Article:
Mario and his Mushroom Kingdom hopping into theme parks


Mario and His Mushroom Kingdom Hopping Into Theme Parks

LOS ANGELES (AP) — For his next trick, Shigeru Miyamoto is working in reality, not virtual reality.

While the famed Japanese creator of "Mario Bros." and "Donkey Kong" spent most of his trip to last week's Electronic Entertainment Expo touting such upcoming Nintendo games as "Super Mario Maker" and "Star Fox Zero," Miyamoto was also enthusiastic about a totally different undertaking. He's helping to bring his digital creations to life in Universal theme parks.

"We've come to the point where the kids who grew up playing Nintendo games are now parents who have their own kids," said the veteran game designer during an interview translated by Bill Trinen, product marketing director at Nintendo of America. "I think for them it will be a tremendous experience."

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Mario and his Mushroom Kingdom hopping into theme parks
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Nintendo Co. announced plans last month for immersive experiences featuring the Japanese gaming giant's characters at Universal theme parks, but it didn't provide any details. Universal Parks & Resorts is owned by cable company Comcast Corp. and has properties in Los Angeles; Orlando, Fla.; Osaka, Japan; and Sentosa, Singapore.

Miyamoto suggested that plucky plumber Mario and his colorful Mushroom Kingdom would be hopping into Universal's parks, though he didn't elaborate on specific attractions. He noted Nintendo has been working closely with the theme park behemoth on the project.

"We have all the knowledge of who the Mario character is, what the Mario world is and how it's represented," said Miyamoto. "We have been in constant communication with (Universal) communicating our vision to them, and they're turning it into something that could exist within that park. It's really about that partnership."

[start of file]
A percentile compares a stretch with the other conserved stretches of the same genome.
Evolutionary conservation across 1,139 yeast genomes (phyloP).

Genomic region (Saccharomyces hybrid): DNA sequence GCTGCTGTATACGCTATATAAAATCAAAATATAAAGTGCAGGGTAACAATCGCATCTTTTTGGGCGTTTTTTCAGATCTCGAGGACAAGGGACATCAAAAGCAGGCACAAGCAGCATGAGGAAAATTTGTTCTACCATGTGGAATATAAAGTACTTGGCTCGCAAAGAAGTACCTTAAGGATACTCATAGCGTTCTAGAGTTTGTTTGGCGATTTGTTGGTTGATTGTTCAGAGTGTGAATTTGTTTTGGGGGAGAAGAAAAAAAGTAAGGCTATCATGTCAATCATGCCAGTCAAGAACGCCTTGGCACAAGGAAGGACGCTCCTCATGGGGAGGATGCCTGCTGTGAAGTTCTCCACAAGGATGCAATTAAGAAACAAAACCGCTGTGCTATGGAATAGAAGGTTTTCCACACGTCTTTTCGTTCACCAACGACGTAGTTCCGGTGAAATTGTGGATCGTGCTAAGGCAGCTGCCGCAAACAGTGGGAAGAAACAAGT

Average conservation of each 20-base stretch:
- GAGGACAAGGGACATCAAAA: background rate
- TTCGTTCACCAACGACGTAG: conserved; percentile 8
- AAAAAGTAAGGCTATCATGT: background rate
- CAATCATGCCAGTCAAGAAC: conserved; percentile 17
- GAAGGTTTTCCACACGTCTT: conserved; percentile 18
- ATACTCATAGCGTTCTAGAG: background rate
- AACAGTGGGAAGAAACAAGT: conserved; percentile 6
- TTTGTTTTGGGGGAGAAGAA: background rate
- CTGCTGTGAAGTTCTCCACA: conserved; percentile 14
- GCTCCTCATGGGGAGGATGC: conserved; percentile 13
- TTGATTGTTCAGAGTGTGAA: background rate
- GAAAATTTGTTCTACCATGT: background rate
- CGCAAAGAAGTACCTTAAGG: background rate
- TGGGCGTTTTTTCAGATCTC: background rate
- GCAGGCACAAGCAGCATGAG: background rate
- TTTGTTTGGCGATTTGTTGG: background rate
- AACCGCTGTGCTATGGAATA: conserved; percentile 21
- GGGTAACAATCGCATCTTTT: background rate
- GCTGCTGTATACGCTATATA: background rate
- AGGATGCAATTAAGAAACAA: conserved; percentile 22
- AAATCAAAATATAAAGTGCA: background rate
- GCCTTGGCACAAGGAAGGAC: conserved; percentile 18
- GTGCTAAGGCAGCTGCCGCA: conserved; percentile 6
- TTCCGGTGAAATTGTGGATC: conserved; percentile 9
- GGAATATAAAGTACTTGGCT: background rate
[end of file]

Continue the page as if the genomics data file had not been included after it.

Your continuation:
Despite the forthcoming release of the sci-fi space combat game "Star Fox Zero" and the do-it-yourself platformer "Super Mario Maker" for Nintendo's Wii U console, the 62-year-old game designer has no immediate plans to retire — and his colleagues don't want him to, either.

"For me, because it's Mr. Miyamoto, I want him to continue making things as long as he wants to continue making things," said Shinya Takahashi, general manager of the software planning and development division at Kyoto, Japan-based Nintendo. "I really think that Mr. Miyamoto will continue to be creative — and not just in the area of video games."

Nintendo is celebrating the 30th anniversary of its groundbreaking platformer "Super Mario Bros." throughout the year, culminating with the Sept. 11 release of "Super Mario Maker." The new game allows users to construct and upload their own "Super Mario" levels.

The designers at Universal, which has in recent years achieved success with Harry Potter-themed areas in its parks, likely won't have it as easy as "Mario Maker" players.

"That's the challenge put forth to Universal Studios," said Miyamoto. "How do you take something digital and bring it into the real world in a way that people can experience it in real life? That's where we're working together."

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Online:

http://mario.nintendo.com

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Follow AP Entertainment Writer Derrik J. Lang on Twitter at http://www.twitter.com/derrikjlang.


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